(effectively real). They take on reality because of 'social objectivity', that is, because they are mass-performed, despite being ungrounded in any phenomena of natural science. The whole of structural anthropology, from the study of human institutions to Hegelian ideas of externalisation and the ethical, relies on that one insight: historically, humans weave stories out of thin air and then perform them as if they were ahistorical givens. We organise our experience in line with certain parameters that vary from epoch to epoch and culture to culture: there's no tablet of stone telling us what the baseline experience should be, so together we work it out -- and thus societies exist. All this is well-rehearsed and understood by lots of people. What I can't fathom is some kind of crucial difference in this Nochimson-Lynch conversation, that she keeps referring to, which is that Lynch isn't talking about the human world, or isn't limiting this insight to the human world. Is this difference predicated on the sentience of what we call matter? Is it that, as Mrs. Tremond says, thoughtforms pre-exist their substantial realisation and 'the universe' itself is just one version of what is always unravelling from these primordial thoughts/dreams? If so, I'm out: I don't want to understand Lynch any more. I've been down this road before and it doesn't lead anywhere but mysticism, political quietism and idealism of the kind I need to avoid.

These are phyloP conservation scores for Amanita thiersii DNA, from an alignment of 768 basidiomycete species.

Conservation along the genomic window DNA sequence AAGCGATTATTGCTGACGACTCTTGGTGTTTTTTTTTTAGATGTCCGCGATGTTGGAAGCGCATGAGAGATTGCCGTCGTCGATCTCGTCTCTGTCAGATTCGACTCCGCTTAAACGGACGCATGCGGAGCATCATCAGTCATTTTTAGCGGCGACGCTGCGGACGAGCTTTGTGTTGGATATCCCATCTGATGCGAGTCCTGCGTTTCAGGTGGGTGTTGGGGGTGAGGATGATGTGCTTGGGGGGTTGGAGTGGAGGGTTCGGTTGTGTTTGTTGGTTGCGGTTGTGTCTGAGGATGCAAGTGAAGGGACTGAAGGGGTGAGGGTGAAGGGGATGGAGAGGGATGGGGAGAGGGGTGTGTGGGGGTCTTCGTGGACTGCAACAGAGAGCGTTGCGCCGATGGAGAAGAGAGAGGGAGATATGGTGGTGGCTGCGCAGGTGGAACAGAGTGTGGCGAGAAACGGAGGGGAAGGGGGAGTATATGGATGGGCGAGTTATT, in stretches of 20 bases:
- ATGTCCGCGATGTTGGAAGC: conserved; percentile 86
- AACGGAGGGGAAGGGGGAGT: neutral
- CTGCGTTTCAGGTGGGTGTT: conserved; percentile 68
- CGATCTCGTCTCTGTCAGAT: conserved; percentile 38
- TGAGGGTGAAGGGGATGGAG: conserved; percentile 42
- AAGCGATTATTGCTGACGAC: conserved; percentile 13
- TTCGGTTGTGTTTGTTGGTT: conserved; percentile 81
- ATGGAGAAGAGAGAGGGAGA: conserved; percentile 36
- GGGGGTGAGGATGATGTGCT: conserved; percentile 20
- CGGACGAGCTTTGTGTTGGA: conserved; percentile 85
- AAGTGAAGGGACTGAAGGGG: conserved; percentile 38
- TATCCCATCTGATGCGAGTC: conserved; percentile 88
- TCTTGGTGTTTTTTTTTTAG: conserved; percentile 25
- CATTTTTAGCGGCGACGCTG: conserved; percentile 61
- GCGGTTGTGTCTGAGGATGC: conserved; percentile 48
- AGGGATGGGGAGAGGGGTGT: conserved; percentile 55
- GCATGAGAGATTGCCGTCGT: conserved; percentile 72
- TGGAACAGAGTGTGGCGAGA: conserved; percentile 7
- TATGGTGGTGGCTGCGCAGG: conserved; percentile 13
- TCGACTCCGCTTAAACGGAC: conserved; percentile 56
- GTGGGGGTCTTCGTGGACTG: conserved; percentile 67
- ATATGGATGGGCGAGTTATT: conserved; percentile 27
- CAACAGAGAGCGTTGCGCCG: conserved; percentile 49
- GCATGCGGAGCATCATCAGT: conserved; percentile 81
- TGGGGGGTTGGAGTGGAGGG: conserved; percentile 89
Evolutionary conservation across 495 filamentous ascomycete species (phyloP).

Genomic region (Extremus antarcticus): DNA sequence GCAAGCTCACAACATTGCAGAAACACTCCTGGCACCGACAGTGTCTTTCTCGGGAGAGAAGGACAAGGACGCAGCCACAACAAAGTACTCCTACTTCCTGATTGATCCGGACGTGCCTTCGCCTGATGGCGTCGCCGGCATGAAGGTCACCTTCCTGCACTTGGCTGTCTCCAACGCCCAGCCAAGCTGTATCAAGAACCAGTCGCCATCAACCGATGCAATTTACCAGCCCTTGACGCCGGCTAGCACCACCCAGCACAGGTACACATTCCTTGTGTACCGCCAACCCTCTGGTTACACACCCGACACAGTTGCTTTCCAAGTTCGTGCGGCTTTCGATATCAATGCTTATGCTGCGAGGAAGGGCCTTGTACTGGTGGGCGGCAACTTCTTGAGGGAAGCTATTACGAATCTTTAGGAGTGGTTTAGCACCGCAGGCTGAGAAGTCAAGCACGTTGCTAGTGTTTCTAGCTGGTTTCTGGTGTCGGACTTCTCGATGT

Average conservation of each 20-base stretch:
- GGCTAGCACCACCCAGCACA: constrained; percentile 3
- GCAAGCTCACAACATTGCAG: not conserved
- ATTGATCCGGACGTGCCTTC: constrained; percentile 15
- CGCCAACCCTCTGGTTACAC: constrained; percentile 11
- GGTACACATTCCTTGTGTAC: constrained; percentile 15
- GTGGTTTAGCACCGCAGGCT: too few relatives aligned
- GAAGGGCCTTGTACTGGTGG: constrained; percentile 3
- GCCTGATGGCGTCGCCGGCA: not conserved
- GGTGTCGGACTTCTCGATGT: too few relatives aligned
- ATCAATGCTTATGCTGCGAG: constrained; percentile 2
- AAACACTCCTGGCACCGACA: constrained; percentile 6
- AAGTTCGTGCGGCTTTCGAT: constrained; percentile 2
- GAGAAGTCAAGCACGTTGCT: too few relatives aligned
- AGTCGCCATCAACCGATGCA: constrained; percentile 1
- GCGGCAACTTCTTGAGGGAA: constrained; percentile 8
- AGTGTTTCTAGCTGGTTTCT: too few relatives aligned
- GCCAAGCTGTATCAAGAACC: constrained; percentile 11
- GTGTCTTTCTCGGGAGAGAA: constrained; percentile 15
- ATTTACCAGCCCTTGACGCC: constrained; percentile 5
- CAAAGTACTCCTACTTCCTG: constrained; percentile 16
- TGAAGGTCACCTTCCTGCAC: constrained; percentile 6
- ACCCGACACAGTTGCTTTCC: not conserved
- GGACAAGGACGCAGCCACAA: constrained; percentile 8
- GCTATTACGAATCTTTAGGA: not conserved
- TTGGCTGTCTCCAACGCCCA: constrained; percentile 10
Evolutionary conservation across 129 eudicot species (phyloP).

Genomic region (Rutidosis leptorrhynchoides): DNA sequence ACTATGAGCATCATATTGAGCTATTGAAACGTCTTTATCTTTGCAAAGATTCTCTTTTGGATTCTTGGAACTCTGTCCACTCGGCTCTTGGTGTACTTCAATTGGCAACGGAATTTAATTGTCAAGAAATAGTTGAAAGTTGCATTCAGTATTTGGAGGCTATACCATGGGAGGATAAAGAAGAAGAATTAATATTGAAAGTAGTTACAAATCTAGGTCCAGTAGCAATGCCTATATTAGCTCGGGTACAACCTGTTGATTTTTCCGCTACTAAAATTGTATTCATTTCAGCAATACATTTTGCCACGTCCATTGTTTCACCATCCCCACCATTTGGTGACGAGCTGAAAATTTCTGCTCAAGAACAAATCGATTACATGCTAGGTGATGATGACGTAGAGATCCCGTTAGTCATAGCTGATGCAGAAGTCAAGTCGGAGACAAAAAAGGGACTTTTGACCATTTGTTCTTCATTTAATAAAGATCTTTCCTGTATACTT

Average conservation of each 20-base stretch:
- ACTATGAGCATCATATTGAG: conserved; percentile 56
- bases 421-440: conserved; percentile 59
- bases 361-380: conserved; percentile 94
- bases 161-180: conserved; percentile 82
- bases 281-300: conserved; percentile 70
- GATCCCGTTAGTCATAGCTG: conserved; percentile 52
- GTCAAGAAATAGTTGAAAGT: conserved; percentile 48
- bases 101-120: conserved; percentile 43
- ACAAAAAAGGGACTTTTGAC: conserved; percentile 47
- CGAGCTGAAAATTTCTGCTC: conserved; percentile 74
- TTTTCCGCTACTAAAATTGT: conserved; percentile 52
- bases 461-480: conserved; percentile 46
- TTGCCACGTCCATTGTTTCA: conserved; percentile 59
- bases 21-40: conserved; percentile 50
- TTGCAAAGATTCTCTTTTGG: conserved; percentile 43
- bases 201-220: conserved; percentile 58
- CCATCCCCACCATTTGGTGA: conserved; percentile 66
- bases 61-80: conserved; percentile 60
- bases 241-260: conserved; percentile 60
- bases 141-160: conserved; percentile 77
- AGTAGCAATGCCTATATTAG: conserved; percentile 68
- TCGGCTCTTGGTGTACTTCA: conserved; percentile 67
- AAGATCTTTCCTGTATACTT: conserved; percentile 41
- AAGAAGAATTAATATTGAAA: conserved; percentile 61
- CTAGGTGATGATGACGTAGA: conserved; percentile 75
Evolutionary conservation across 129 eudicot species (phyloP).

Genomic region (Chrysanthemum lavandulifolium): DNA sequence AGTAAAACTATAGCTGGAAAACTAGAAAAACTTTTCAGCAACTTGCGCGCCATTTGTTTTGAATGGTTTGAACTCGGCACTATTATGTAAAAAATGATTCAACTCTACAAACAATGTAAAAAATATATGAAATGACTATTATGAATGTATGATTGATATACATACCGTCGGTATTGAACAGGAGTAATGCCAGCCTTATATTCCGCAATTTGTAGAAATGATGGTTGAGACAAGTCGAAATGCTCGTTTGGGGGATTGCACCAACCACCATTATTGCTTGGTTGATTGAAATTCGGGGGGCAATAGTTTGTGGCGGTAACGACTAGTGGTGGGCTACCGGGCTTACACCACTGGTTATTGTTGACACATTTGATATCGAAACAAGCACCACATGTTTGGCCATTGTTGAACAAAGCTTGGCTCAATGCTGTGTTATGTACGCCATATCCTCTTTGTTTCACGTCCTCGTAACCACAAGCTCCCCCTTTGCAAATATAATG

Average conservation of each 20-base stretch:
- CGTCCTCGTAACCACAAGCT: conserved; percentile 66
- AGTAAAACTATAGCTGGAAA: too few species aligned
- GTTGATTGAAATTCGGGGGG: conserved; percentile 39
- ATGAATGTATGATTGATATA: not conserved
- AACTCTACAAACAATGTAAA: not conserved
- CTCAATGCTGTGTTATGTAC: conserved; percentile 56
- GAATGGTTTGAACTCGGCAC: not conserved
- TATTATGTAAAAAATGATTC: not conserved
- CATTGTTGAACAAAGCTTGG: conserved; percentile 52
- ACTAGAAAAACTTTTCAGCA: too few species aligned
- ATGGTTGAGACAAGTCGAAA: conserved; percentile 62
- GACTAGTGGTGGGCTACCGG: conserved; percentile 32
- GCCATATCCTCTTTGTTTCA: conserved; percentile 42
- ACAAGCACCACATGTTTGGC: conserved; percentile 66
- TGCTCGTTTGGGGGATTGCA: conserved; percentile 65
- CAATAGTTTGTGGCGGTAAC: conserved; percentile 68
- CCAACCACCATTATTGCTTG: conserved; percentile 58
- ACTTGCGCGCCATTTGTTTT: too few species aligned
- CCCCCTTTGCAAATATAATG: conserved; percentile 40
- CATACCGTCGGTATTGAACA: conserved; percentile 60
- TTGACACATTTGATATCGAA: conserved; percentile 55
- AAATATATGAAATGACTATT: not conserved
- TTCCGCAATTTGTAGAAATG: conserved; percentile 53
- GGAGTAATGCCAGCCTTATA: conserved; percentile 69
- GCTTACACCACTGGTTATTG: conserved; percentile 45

If, on the other hand, there is the possibility of retaining some kind of philosophy of action in all this then I can accept this vision as a valid/workable worldview (without having to accept it myself of course).
Sorry to blather on like this in a topic about Audrey. Maybe we should get a separate thread for these kind of discussions. I'd happily keep it going through the bleak days ahead, when TPTR is all done.